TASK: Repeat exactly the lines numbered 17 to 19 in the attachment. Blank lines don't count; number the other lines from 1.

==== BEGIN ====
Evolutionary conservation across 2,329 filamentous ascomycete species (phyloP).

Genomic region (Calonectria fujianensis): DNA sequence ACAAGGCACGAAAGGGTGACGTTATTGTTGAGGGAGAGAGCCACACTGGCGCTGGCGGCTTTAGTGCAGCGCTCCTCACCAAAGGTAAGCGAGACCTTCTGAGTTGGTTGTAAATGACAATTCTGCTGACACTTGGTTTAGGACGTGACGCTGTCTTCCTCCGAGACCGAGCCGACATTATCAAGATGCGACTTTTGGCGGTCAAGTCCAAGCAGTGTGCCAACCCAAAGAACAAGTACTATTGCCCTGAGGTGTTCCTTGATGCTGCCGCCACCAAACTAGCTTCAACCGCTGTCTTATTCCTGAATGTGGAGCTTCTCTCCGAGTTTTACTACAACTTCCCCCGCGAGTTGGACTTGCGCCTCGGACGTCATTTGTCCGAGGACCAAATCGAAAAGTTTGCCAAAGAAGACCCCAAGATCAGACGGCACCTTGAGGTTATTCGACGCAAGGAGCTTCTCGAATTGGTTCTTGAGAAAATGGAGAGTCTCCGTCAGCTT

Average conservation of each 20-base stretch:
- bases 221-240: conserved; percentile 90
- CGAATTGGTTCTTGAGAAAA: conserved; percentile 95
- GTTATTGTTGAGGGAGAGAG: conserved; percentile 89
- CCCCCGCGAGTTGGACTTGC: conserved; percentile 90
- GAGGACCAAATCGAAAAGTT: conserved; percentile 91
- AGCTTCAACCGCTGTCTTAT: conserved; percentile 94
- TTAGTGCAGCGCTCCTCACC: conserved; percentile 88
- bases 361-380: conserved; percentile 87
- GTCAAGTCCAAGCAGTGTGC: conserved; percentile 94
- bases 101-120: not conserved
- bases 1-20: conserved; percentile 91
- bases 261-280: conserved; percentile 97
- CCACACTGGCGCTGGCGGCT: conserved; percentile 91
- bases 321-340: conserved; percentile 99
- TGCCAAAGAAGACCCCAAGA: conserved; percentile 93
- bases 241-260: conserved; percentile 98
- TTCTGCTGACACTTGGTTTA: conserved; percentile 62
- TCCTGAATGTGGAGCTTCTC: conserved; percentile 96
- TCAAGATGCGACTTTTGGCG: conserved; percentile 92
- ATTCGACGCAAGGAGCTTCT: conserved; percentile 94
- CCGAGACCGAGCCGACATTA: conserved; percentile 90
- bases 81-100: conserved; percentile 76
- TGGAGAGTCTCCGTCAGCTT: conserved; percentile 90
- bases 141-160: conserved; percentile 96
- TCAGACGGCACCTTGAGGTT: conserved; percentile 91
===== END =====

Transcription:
- bases 321-340: conserved; percentile 99
- TGCCAAAGAAGACCCCAAGA: conserved; percentile 93
- bases 241-260: conserved; percentile 98